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  Talk Elections
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  History (Moderator: True Federalist)
  The 'Conservative turn' since the late 1970s
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Author Topic: The 'Conservative turn' since the late 1970s  (Read 1295 times)
Tetro Kornbluth
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« on: May 26, 2013, 02:38:21 pm »

This thread - sorry for the somewhat academic title (but then again the 1970s-1980s was full of such turns) - was inspired by this conversation here:

Why do people - especially scientists who dip their toes in social science - always seem to think that we are now living through TEH MOST EXCITING TRANSFORMULATION ERA EVAR!!!111? I? I don't see it personally. This is - except in regards to technology - an incredibly conservative era compared to any time between 1920 (or maybe even the 1890s) and 1979. And I don't see much cultural change on the horizon, growth or not.

The Forward March of Labour Halted. No question mark.

That, of course, is a major cause of that. I wouldn't deny that. Not the only one though.

I don't disagree, but these things all link up. The death of Modernism, for example.

I think most of us can agree looking at history there in the 'west' (wherever that is) there has been a Conservative and Culturally shift over the last 30-40 years. This has corresponded imo with a period in which 'popular' and 'high' culture (if those distinctions even mean anything or were just the bastard creation of Victorianism and Modernism) have mostly been stagnant and uncreative especially when compared to before. This is hardly a new insight, in fact it is so common place that even Vanity Fair wrote an article on this last year though their emphasis was solely on, o/c, public culture and fashions. So a question then, or at least a discussion point, How are these cultural and political trends connected? What has caused this? How do we get it out of it, assuming that we can? I certainly see no great cultural revolution on the horizon at this minute and despite the crisis, all political movements seem to be playing out their worn and predictable scripts just more shrilly than before (Hello Tea Party) or as irrelevant as the pre-crisis recent (Hello Occupy movement).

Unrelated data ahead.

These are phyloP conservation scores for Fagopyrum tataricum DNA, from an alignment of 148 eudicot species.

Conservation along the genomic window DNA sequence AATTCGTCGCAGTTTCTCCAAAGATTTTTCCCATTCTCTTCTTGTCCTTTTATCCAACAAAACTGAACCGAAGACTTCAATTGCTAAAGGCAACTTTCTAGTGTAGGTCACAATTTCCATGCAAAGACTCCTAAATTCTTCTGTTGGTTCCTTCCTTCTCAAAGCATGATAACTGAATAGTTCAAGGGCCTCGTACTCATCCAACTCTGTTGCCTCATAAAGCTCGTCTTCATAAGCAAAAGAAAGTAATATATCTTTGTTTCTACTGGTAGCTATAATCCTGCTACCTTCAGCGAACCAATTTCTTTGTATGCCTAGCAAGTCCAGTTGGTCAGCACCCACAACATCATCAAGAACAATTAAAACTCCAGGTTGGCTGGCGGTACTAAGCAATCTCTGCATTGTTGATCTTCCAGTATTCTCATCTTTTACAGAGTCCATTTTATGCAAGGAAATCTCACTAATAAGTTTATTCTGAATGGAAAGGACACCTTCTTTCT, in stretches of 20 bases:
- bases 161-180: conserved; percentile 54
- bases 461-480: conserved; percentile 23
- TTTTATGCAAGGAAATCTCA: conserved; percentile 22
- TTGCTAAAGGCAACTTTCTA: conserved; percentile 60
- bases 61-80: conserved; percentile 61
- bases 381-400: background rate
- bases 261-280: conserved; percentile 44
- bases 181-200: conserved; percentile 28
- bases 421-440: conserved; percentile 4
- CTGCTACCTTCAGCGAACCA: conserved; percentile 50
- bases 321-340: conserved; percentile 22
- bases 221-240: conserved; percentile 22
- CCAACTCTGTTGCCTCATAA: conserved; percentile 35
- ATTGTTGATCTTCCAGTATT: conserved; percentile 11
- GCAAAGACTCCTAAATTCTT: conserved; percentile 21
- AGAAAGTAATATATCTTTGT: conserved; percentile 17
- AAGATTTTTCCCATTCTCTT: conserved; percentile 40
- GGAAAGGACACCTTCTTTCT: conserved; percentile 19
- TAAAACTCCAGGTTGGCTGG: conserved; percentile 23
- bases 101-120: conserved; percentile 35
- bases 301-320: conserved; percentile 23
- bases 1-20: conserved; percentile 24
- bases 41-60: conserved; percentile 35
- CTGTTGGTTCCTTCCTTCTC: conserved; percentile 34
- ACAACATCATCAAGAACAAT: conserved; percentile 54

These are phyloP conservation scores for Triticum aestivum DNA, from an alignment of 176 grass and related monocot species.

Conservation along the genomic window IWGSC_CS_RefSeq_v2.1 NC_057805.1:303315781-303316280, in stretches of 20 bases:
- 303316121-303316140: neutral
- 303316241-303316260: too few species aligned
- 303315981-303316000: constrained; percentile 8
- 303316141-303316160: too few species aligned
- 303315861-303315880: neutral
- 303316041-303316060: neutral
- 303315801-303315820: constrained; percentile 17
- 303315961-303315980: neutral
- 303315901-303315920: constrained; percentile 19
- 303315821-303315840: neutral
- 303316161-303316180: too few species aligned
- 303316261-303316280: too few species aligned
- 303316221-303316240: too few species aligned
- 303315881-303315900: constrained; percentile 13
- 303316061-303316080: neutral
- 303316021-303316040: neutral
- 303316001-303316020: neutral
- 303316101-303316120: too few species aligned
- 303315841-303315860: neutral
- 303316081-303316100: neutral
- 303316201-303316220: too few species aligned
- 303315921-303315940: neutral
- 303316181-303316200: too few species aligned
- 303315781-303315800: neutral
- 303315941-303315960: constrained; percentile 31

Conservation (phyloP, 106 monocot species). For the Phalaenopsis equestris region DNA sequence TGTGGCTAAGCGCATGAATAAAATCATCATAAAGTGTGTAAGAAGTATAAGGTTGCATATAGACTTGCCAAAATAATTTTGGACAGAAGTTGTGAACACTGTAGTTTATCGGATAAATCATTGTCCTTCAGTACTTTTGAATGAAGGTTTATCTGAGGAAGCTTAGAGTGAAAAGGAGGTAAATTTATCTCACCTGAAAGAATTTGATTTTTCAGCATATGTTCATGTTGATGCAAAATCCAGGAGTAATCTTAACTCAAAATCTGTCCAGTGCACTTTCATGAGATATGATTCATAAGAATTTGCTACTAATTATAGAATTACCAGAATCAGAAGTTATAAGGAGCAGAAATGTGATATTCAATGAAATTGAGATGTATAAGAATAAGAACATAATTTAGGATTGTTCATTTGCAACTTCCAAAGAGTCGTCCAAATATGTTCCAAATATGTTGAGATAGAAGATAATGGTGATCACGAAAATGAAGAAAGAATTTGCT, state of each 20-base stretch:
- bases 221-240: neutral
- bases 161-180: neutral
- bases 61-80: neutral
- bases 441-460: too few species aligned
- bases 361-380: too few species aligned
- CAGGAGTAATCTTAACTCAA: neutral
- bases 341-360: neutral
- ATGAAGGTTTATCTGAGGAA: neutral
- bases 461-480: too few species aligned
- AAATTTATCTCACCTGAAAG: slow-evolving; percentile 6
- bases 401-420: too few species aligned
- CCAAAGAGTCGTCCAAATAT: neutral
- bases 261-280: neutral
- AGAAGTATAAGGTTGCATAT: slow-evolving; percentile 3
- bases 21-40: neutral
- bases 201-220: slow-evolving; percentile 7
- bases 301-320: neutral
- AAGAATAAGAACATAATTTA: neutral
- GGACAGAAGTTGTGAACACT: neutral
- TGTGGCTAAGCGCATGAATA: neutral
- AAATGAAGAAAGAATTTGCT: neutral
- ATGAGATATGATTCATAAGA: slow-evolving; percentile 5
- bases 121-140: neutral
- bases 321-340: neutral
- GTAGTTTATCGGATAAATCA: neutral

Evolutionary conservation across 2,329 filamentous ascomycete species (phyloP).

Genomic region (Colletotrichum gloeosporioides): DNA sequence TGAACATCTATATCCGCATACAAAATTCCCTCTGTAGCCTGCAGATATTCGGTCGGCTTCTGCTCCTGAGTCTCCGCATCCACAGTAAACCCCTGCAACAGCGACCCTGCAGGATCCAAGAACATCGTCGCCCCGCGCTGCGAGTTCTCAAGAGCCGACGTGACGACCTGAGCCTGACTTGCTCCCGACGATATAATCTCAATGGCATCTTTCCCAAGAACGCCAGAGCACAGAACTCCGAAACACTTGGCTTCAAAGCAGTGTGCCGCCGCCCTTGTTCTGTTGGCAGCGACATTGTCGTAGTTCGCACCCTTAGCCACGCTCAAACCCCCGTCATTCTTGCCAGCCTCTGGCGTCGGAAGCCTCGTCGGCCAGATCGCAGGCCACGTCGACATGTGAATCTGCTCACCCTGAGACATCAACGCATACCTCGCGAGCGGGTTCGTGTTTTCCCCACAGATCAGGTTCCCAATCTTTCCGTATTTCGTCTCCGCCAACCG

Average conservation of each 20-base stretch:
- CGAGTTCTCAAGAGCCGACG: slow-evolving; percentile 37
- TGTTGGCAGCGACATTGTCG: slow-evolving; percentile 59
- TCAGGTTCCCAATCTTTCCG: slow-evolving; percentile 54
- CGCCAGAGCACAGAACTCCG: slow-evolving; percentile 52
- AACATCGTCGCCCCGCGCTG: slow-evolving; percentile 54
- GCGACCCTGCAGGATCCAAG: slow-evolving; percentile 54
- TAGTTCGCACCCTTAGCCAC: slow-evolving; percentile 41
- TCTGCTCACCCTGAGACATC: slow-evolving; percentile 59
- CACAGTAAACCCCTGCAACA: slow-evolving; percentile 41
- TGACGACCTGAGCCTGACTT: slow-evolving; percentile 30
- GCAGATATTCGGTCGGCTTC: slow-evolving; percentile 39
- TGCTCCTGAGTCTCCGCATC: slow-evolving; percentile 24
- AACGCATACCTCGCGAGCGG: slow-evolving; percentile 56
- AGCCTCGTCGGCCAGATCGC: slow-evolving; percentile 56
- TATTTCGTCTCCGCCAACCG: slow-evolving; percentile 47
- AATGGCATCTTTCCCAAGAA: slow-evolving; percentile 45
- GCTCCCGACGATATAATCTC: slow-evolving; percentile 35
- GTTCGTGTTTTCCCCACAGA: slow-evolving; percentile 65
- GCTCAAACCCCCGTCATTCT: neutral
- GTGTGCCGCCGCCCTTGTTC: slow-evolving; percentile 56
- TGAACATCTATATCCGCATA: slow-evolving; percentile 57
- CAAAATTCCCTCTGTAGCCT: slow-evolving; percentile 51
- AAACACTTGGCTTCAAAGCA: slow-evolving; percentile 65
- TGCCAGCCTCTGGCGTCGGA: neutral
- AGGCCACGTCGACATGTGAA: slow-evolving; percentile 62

I think here I would like to give an intellectual example before going:
A while back I read the French Annaliste historian, Fernand Braudel's Civilization and Capitalism Volume III which is an overview of the Early Modern period and the development of what was then called Capitalism. As economic histories go, it is good oversight although as a discipline much has changed since the 1970s when it was written (as happens in academic life - there's not a single mention of 'networks' or 'globalizing'. And very few of 'markets' and when they do occur they tend to refer specifically to stock markets). But in his epilogue he makes an interesting argument, having developed a lineal narrative which jumps from Venice, Sevilla, Amsterdam and London over three centuries and takes in Mexico, Peru, Brazil, the Carribean, West Africa and Bengal (among others) he starts to speculate on the nature of capitalism and in particular whether it is soon to dissapear*. Now Braudel was a liberal, not a Marxist and his economic analysis was not specifically Marxist, talk of the class struggle is mostly absent but... could you imagine any historian or any intellectual writing that now? Hell, what does that even mean? Does anyone even know anymore? Braudel certainly didn't. He never once mentions - in the best Marxist tradition - what it was to be replaced with**.

(* - Just to show how anachronistic this is to modern eyes, to back up his argument he quotes Herbert Marcuse. Yes, that's right)
(** - This story I often use in other places to argue against those who like to backup their arguments with ephemeral and difficult to define concepts especially if they are of recent vintage)
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Filuwaúrdjan
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« Reply #1 on: May 26, 2013, 05:47:58 pm »

Proper post(s) later (perhaps), but, yes... this is an important topic. The palpable sense that society is moving in a particular direction (forwards) that was so characteristic of the bulk of the 20th century (and to which Modernism was basically 'just' a cultural and artistic expression) has gone completely. In fact it's gone so completely that people often need to be reminded that it was even ever there.
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Filuwaúrdjan